The best books on saving democracy from populism

The Books I Picked & Why

The Education of Henry Adams: An Autobiography

By Henry Adams

The Education of Henry Adams: An Autobiography

Why this book?

I didn’t want to read a 1907 autobiography about someone I’d never heard of who uses a humblebrag title to tell me about his life as a genius. But it won the Pulitzer and made Modern Library’s list of top 100 nonfiction books of the 20th century – the hardest century to make the list in – for a reason. To my great shock it’s a fun, well-written page-turner. The son of the last of the dignified founding father presidents, John Quincy Adams (and grandson of John Adams) rails against Jacksonian populism in the time of Grant. You can skip the last section on his excitement about dynamo steam engines. 


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Fantasyland: How America Went Haywire: A 500-Year History

By Kurt Andersen

Fantasyland: How America Went Haywire: A 500-Year History

Why this book?

The co-creator of SPY magazine, Kurt Andersen was my hero in high school. He’s been an NPR radio host, a novelist, a magazine editor, and a co-author with Alec Baldwin on their Trump book. But this book feels like all the thinking he’s done in those places put in one place. It’s a textbook of American history from the Puritans until today, through the lens of our special predilection for conspiracy, con artists, and fabulists, both on the left and the right, and how it all culminates in the 1960s. So smart, so funny, so jealous.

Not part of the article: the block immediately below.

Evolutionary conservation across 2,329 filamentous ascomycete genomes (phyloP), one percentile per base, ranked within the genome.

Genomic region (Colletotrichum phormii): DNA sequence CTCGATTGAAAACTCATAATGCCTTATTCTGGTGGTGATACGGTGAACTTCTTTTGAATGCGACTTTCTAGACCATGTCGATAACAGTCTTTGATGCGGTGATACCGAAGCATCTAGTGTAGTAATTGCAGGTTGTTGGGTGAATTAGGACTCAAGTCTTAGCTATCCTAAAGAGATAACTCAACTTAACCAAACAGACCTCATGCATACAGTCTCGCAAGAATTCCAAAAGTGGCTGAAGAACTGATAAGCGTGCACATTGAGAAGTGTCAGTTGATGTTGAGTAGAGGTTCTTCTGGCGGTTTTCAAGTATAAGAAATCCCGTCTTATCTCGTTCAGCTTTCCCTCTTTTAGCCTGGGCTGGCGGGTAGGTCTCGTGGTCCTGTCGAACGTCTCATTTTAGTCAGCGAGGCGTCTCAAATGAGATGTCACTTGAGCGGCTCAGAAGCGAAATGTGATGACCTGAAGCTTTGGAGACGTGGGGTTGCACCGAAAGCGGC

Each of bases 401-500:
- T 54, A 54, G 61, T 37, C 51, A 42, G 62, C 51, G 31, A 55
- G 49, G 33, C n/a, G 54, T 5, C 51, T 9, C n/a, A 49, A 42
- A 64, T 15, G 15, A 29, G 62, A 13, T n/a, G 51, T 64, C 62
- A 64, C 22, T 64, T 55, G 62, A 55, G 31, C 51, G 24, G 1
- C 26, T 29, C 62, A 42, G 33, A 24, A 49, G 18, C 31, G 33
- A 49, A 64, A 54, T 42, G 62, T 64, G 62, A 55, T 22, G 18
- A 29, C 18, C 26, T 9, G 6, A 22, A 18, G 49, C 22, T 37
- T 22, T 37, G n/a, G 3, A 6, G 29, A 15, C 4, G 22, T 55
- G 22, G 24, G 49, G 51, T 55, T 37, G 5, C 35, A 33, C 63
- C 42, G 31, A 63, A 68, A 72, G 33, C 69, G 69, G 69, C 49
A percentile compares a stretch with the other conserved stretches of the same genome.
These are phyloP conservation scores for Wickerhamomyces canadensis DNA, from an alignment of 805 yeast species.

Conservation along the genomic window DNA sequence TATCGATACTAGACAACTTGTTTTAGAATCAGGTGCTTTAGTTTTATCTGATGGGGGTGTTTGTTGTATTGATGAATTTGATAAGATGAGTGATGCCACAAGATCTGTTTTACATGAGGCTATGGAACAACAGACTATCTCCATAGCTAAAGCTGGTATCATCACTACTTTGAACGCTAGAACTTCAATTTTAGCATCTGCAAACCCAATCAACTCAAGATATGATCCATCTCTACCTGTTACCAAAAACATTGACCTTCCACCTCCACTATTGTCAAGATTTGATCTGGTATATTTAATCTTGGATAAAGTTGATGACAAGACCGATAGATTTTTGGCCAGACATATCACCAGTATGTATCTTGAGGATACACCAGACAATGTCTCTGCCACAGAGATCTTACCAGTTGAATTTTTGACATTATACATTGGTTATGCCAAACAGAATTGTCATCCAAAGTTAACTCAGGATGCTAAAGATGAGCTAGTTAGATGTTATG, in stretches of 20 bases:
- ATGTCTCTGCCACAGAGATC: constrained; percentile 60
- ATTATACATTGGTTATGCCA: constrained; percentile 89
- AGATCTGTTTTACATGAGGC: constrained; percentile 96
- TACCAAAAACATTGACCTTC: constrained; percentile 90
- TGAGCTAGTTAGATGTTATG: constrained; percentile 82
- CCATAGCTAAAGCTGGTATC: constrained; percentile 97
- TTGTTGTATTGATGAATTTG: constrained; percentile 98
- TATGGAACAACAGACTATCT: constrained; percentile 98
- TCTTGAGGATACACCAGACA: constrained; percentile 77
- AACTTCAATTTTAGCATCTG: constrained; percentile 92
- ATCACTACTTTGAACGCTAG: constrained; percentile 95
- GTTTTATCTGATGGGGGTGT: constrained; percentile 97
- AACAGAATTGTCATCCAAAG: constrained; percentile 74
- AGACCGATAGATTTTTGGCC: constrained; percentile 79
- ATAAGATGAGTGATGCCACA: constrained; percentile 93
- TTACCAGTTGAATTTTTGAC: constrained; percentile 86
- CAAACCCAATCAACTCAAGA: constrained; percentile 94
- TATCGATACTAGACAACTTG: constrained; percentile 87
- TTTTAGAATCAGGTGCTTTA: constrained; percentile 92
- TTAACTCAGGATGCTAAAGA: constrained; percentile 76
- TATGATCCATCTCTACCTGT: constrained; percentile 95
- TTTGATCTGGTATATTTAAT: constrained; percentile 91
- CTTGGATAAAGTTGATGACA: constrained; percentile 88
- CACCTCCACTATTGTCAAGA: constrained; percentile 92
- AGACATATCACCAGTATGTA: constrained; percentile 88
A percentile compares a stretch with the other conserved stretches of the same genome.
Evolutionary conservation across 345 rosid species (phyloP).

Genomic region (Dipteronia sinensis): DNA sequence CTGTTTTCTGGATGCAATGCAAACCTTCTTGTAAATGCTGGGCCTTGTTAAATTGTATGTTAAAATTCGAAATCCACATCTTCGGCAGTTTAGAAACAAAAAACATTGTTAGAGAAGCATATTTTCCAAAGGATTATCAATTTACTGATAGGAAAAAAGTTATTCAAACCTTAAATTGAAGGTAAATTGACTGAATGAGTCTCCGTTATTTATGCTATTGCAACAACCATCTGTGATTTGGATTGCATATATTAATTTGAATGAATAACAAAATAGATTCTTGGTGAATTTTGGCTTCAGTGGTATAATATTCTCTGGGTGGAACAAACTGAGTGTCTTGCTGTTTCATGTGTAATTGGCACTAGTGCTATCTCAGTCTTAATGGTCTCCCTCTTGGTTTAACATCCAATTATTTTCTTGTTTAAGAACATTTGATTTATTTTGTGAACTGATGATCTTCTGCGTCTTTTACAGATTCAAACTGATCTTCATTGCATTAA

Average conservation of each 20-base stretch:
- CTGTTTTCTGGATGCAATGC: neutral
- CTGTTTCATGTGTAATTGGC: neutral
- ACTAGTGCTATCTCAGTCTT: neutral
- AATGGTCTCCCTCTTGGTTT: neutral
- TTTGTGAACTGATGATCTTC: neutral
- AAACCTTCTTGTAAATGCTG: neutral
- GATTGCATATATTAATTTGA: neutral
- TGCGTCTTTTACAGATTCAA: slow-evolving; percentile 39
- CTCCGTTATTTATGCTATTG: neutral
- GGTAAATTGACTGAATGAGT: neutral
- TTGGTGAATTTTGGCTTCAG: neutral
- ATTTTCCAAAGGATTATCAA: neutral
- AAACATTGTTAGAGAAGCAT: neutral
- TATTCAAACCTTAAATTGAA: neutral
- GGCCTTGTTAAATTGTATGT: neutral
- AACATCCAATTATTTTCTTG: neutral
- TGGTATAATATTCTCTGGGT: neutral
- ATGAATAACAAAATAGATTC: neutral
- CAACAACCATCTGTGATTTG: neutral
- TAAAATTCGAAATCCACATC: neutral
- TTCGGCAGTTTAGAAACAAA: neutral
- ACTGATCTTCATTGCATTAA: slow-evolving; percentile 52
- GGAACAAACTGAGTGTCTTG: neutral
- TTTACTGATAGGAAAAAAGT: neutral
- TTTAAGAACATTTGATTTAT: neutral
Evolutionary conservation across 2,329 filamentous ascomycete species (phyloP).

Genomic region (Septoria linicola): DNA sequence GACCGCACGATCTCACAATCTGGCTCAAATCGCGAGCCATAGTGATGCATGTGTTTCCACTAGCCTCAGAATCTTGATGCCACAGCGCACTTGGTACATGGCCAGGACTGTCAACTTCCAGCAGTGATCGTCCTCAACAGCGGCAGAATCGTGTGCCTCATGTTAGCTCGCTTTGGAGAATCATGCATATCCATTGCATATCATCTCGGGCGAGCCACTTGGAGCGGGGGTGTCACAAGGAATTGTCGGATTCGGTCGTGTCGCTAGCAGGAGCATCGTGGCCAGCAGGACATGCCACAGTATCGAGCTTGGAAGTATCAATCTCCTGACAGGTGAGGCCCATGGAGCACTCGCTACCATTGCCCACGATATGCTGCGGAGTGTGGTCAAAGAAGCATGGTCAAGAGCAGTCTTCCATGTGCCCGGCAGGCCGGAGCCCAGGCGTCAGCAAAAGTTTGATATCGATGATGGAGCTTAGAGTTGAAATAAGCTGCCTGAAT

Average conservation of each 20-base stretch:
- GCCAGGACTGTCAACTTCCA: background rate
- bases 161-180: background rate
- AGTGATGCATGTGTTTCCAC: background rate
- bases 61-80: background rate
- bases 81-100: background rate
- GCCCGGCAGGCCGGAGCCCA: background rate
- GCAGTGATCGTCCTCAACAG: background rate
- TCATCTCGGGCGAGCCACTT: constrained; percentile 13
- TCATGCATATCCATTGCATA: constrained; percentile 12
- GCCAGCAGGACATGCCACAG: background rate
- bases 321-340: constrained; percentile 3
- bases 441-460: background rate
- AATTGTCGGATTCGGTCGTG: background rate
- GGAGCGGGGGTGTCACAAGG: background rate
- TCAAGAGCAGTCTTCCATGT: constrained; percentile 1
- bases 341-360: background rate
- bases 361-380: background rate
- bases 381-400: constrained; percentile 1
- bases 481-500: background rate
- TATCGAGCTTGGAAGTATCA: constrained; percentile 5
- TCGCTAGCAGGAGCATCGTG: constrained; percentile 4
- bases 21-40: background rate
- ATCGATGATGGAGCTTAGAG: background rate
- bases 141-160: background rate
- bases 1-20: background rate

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Anti-Intellectualism in American Life

By Richard Hofstadter

Anti-Intellectualism in American Life

Why this book?

I am not going to lie: This book is boring. One of those books where you think: This brilliant person has some amazing ideas but they either can’t write or they’re insanely boring in person. It’s a college lecture come to life. It won the 1964 Pulitzer Prize and I think anyone who finishes it should also get a Pulitzer Prize. But I’m glad I did. Because I understand populism so much better now.


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The Death of Expertise: The Campaign Against Established Knowledge and Why It Matters

By Tom Nichols

The Death of Expertise: The Campaign Against Established Knowledge and Why It Matters

Why this book?

I liked this book so much that I’ve become friends with Tom Nichols. I interviewed him for my book, for the extra chapters my publisher made me write for the paperback edition, and once, I believe, just because I wanted to talk to him. This former Naval War College professor and Jeopardy! champion cares so much about democracy that he left the Republican party after Donald Trump was elected president. 


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The Age of American Unreason

By Susan Jacoby

The Age of American Unreason

Why this book?

If you’ve ever wondered if people today are dumber than people in the past, you should watch Idiocracy. And then read this book. It shows how we’ve devolved into people who look at lists of the best five books and never actually read those books. In 2008, for a column for the L.A. Times, I had her take a quiz from the author of the book How Dumb Are You?: The Great American Stupidity Quiz and she got two wrong. I got 11 wrong. The point is: Read her book instead of mine.


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